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I think some of the following are slightly incorrect. Please tell me if I'm right and why.

a. The problem is not so much difficult as it is perplexing.

b. The words do not so much rename X as they do elaborate

c. The words do not such much rename X as they elaborte.

d. The words do not so much rename X as much as they elaborate.

e. It doesn't rename X as such.

f. For you to be so discerning as to pick up my faults was impressive

Thank you
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Hi,

I think some of the following are slightly incorrect. Please tell me if I'm right Sure

and why. These are somewhat stylized , formulaic ways of speaking. The second part usually mirrors the structure of the first part.

a. The problem is not so much difficult as it is perplexing.

b. The words do not so much rename X as they do elaborate on it.

c. The words do not such much rename X as they elaborte. No, 'such' much is no good.

d. The words do not so much rename X as much as they elaborate on it.

e. It doesn't rename X as such.

f. For you to be so discerning as to pick up my faults was impressive

Clive
Clive The words do not so much rename X as they do elaborate on it.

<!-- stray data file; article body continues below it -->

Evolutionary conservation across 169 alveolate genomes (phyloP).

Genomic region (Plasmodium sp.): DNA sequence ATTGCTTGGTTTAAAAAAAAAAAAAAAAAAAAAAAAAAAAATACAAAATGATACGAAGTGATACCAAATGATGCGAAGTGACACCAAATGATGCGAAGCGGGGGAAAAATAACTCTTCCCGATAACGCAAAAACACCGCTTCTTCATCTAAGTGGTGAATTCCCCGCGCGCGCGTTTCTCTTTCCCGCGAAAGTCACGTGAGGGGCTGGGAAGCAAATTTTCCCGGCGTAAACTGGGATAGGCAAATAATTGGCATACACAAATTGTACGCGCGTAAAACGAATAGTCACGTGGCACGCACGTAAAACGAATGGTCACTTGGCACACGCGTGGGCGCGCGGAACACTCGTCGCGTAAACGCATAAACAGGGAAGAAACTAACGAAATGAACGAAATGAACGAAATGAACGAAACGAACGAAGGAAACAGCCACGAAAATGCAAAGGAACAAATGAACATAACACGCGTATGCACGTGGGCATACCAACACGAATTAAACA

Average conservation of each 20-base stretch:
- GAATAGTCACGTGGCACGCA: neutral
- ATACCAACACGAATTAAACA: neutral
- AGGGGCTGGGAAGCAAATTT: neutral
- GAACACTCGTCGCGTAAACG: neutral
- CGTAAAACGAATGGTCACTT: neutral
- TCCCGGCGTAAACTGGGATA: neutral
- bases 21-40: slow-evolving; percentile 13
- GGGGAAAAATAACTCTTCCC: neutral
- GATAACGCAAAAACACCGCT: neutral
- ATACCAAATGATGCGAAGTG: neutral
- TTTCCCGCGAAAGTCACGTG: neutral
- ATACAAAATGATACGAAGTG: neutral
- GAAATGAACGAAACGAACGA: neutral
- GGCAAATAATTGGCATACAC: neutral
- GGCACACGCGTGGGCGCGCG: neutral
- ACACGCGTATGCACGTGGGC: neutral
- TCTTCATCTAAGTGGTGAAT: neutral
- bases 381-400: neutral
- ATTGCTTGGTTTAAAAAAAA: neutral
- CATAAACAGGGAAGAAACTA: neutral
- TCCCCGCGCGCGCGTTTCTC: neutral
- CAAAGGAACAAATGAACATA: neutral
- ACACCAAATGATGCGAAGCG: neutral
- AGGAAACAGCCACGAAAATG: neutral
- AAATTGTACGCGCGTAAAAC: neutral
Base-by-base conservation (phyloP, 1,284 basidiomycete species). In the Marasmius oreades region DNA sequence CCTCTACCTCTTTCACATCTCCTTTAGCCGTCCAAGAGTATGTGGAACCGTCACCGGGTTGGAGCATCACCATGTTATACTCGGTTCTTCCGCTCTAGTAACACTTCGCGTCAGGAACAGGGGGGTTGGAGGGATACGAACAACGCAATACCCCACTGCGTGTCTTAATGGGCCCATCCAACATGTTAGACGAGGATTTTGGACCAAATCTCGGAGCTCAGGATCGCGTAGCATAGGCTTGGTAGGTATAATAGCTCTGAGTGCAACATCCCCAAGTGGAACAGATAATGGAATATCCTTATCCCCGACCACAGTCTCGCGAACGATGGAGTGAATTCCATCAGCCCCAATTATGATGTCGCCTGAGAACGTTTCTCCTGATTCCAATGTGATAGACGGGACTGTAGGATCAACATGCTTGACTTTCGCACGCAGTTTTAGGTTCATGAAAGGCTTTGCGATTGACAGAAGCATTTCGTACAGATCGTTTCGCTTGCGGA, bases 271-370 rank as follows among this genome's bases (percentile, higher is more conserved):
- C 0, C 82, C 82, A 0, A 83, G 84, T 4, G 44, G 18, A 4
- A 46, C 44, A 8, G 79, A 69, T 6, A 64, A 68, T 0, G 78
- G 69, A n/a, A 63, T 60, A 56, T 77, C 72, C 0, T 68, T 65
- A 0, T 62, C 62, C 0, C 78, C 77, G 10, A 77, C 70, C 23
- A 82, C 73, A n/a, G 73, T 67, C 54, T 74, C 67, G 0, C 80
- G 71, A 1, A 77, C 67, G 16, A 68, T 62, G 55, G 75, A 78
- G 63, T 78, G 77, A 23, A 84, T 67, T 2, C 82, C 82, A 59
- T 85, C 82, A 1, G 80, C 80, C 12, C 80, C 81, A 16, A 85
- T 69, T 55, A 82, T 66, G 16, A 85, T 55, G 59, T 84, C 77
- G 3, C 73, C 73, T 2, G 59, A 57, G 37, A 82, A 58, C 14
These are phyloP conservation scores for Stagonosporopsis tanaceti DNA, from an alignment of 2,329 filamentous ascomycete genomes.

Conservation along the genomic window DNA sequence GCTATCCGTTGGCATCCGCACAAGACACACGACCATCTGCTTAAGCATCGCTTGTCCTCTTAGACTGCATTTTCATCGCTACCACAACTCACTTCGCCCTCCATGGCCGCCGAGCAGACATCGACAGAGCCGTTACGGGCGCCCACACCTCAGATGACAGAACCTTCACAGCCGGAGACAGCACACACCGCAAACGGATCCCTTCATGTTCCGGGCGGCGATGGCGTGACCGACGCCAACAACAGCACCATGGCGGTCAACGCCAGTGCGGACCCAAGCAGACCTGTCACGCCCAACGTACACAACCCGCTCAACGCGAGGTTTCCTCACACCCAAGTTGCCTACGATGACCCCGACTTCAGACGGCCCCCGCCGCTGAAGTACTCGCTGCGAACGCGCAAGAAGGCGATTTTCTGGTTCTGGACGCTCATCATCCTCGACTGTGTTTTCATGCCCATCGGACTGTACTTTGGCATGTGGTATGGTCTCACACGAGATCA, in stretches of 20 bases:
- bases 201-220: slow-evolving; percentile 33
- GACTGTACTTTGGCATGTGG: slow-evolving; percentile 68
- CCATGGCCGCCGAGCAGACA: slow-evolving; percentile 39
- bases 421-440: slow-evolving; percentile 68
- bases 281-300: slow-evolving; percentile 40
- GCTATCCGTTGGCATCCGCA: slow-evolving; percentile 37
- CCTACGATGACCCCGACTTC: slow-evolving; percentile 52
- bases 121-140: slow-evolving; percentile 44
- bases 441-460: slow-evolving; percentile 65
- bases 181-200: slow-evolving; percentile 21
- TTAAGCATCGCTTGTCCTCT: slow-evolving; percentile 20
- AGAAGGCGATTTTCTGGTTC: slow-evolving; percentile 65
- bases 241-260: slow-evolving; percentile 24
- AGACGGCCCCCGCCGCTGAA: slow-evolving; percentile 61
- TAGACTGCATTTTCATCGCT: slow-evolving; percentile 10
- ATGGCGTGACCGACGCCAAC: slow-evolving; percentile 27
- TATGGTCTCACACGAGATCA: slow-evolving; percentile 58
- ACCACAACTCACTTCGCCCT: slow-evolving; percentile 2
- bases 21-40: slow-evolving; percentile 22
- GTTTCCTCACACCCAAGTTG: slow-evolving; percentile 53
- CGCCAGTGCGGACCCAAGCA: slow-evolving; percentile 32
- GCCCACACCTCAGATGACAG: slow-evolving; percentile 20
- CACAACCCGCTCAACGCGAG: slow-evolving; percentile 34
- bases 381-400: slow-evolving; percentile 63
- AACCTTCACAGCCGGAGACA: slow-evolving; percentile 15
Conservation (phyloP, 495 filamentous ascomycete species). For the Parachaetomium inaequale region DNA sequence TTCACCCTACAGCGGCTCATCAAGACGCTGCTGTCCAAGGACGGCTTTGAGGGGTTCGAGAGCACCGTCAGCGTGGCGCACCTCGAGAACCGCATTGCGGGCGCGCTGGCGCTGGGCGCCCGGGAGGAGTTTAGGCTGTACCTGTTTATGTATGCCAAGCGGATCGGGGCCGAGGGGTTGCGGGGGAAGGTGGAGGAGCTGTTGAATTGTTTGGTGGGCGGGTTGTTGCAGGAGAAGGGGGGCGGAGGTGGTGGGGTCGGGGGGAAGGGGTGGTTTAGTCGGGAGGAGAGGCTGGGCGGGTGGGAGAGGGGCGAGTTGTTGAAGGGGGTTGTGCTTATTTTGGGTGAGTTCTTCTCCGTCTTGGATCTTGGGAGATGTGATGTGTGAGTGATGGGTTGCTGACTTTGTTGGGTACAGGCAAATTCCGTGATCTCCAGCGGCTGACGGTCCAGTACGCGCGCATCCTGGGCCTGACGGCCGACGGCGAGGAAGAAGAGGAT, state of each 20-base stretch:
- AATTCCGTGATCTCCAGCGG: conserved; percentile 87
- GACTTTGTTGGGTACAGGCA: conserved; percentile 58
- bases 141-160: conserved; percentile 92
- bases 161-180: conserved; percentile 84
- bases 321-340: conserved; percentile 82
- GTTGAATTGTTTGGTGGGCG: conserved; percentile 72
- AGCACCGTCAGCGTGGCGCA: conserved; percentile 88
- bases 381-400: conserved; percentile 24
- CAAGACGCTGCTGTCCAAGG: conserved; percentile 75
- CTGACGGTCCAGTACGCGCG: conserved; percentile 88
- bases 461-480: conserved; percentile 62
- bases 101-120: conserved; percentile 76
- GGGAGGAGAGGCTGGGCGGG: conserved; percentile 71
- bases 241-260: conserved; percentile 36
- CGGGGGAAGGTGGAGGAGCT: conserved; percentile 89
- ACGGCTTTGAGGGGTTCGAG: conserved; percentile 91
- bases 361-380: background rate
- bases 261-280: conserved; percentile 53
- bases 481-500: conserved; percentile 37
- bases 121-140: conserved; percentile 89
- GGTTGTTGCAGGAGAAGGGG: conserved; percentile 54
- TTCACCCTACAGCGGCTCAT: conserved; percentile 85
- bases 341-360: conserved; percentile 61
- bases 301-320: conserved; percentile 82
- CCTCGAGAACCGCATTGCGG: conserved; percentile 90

c. The words do not such much rename X as they elaborte. No, 'such' much is no good.

d. The words do not so much rename X as much as they elaborate on it.

Is there a reason why 'they do' cannot be inserted?
CliveFor you to be so discerning as to pick up my faults was impressive
'as to' in my dictionary is an idiom meaning 'regarding' or 'concerning.' What is its meaning here?
Clive. It doesn't rename X as such.
My dictionary says this about 'as such': "used to say that the word you are using to describe something is not exactly correct." And in this sentence, 'as such' is modiying 'rename' which is not a word describing someting. Do you still think it's correct?

Thanks for your time, Clive.

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Hi,

The words do not so much rename X as they do elaborate on it.

c. The words do not such much rename X as they elaborte. No, 'such' much is no good.

d. The words do not so much rename X as much as they elaborate on it.

Is there a reason why 'they do' cannot be inserted? You can say it if you want to, but why do you want to? It's not commonly said there. The reason for 'do' in the first part of the sentence is the use of the negative.


Clive

For you to be so discerning as to pick up my faults was impressive
'as to' in my dictionary is an idiom meaning 'regarding' or 'concerning.'

That would be whan it is followed by a noun. eg The police questioned him as to his alibi.

What is its meaning here?

Let's consider an example of 'so . . . as to . . . '

He was so fast as to win the race. The idea is

He was fast enough to win the race.

He was so fast that winning the race was one thing that he could do.

Thus, the fact that you were discerning enough to pick up my faults was impressive.



Clive

“. It doesn't rename X as such.”